Facial recognition startup Clearview AI has been fined $19.5 million by France’s data watchdog for illicitly collecting images of people from social media platforms to add to its database.
The CNIL (Commission nationale de l'informatique et des libertés) opened proceedings in 2020 after receiving complaints and worked alongside European counterparts.
Its investigation found the company had breached personal data provisions of the GDPR - notably unlawful processing of personal data and “failure to take into account the rights of individuals in an effective and satisfactory way.”
Last November, Clearview received a formal notice from CNIL asking it to cease activities to facilitate the rights of individuals to ask for their images to be removed.
The startup had two months to comply but failed to respond - which led to CNIL assessing the maximum penalty under the GDPR.
“Clearview AI does not have a legitimate interest in collecting and using this data, particularly given the intrusive and massive nature of the process, which makes it possible to retrieve the images present on the internet of millions of users in France,” a CNIL press release reads.
In a statement to AI Business, Clearview AI CEO Hoan Ton-That said, "There is no way to determine if a person has French citizenship, purely from a public photo from the internet, and therefore it is impossible to delete data from French residents. Clearview AI only collects publicly available information from the internet, just like any other search engine like Google, Bing or DuckDuckGo."
"Clearview AI does not have a place of business in France or the EU, it does not have any customers in France or the EU, and does not undertake any activities that would otherwise mean it is subject to the GDPR. Clearview AI's database of publicly available images is lawfully collected, just like any other search engine like Google.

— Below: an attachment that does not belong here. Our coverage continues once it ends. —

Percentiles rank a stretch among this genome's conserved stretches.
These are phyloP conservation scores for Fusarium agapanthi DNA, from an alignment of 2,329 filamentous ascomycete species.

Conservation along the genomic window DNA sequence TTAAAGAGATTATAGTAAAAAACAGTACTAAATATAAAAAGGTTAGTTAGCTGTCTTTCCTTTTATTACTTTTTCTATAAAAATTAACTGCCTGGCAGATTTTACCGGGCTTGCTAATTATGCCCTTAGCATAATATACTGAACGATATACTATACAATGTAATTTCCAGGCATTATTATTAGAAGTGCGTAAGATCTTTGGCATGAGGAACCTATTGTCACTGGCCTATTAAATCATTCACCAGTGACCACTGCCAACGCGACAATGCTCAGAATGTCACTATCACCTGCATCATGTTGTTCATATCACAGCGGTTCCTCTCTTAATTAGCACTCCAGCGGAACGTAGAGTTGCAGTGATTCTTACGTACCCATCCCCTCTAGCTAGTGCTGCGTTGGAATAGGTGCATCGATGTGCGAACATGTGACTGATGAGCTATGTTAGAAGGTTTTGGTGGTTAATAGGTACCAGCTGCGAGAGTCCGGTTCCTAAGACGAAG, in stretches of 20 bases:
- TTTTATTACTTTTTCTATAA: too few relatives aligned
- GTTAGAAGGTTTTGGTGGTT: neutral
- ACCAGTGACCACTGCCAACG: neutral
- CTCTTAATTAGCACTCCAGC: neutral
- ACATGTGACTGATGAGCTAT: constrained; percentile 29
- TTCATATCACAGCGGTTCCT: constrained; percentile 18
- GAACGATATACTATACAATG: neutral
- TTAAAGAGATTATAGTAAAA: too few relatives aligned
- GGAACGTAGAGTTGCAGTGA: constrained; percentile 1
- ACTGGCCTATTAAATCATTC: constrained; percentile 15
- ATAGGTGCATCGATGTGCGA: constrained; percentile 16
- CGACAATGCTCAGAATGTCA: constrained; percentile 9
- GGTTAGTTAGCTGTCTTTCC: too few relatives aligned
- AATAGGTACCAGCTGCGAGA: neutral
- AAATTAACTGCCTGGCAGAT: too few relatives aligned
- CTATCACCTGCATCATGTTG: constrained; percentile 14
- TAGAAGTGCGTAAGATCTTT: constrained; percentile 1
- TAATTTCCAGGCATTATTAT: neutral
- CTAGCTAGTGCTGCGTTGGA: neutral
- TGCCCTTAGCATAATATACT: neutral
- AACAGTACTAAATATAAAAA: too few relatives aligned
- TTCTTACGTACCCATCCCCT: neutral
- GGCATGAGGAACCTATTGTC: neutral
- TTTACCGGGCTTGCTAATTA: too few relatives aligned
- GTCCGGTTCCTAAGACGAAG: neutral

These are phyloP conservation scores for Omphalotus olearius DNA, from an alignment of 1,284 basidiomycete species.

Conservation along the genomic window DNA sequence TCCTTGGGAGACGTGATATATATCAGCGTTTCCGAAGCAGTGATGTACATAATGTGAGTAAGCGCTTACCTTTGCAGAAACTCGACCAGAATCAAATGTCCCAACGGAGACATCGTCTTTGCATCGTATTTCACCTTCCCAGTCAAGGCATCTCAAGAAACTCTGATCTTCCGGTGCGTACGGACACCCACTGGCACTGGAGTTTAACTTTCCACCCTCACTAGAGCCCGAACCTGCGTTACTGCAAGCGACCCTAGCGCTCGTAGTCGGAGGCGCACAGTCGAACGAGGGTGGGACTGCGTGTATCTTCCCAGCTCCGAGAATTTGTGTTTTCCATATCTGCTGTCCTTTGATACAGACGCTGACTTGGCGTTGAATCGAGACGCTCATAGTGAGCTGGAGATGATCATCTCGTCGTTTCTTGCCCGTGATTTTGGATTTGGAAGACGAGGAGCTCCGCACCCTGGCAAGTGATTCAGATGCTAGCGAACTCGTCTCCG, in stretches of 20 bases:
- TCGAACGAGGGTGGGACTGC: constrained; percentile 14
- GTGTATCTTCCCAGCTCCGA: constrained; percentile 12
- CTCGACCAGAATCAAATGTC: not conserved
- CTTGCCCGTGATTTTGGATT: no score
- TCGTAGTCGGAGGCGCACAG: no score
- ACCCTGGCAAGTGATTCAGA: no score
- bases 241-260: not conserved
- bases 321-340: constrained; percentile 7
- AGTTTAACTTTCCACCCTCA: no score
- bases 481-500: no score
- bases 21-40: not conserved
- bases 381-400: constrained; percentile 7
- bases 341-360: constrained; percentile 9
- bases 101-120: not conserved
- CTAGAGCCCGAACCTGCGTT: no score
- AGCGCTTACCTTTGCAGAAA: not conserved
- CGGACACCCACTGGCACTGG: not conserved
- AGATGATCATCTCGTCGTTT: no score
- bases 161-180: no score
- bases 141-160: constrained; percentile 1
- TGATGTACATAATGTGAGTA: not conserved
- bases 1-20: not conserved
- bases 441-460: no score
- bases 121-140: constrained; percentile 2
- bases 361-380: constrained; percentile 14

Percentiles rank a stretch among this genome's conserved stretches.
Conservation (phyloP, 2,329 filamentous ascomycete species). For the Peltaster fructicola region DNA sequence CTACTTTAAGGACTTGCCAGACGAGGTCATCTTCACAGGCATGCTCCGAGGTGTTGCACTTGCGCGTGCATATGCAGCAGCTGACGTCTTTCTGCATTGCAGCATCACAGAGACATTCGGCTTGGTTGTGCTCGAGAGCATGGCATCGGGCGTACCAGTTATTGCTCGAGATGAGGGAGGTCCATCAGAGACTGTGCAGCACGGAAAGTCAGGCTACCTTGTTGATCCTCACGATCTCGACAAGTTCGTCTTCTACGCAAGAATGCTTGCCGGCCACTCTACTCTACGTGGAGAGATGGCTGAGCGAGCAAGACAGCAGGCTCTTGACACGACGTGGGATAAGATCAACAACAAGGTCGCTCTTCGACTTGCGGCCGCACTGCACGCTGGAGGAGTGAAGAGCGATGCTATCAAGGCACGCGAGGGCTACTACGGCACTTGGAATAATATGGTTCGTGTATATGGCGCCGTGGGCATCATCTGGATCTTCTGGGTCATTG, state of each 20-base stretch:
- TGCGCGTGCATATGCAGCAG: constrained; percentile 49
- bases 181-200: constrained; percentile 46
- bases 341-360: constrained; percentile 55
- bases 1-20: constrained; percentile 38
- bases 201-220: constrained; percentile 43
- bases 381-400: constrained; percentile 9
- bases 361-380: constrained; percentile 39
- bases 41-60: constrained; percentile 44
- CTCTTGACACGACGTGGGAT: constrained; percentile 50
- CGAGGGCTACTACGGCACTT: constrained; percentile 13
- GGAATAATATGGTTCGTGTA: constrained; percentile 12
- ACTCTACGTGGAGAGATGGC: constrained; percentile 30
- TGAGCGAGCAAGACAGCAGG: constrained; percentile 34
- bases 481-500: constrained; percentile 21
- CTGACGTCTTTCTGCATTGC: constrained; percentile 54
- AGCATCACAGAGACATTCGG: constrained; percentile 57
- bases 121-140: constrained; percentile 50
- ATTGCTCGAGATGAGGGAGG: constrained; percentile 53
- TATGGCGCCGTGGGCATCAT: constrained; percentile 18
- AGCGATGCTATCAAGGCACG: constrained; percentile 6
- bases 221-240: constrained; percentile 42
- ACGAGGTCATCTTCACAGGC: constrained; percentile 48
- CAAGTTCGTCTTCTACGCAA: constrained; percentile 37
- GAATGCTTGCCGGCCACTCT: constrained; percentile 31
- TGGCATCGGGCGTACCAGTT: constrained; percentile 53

"We only collect public data from the open Internet and comply with all standards of privacy and law. I am heartbroken by the misinterpretation by some in France, where we do no business, of Clearview AI’s technology to society. My intentions and those of my company have always been to help communities and their people to live better safer lives."
AI-powered COVID tests
An AI-powered app that can interpret COVID-19 lateral flow tests was found to reduce false negative results.
Developed by a team of researchers from the University of Birmingham, Durham University and Oxford University, an ML algorithm was trained on lateral flow data linked to quantitative real-time PCR results.
The system was tasked with analyzing 115,316 images of test results. The algorithm was able to increase the sensitivity of results, determining between a true positive and false negative, from 92% to 97.6% accuracy.
“The widespread use of antigen lateral flow devices was a significant moment not just during the pandemic but has also introduced diagnostic testing to many more people in society,” said Professor Andrew Beggs, professor of cancer genetics and surgery at the University of Birmingham and lead author of the study.
“One of the drawbacks with LFD testing for Covid, pregnancy and any other future use is the ‘faint line’ question – where we can’t quite tell if it’s a positive or not.
“The study looked at the feasibility of using ML to take the guesswork out of the faint line tests, and we’re pleased to see that the app saw an increase in sensitivity of the tests, reducing the numbers of false negatives. The promise of this type of technology could be used in lots of applications, both to reduce uncertainty about test results and provide crucial support for visually impaired people.”
Cover image: Prime Minister Liz Truss.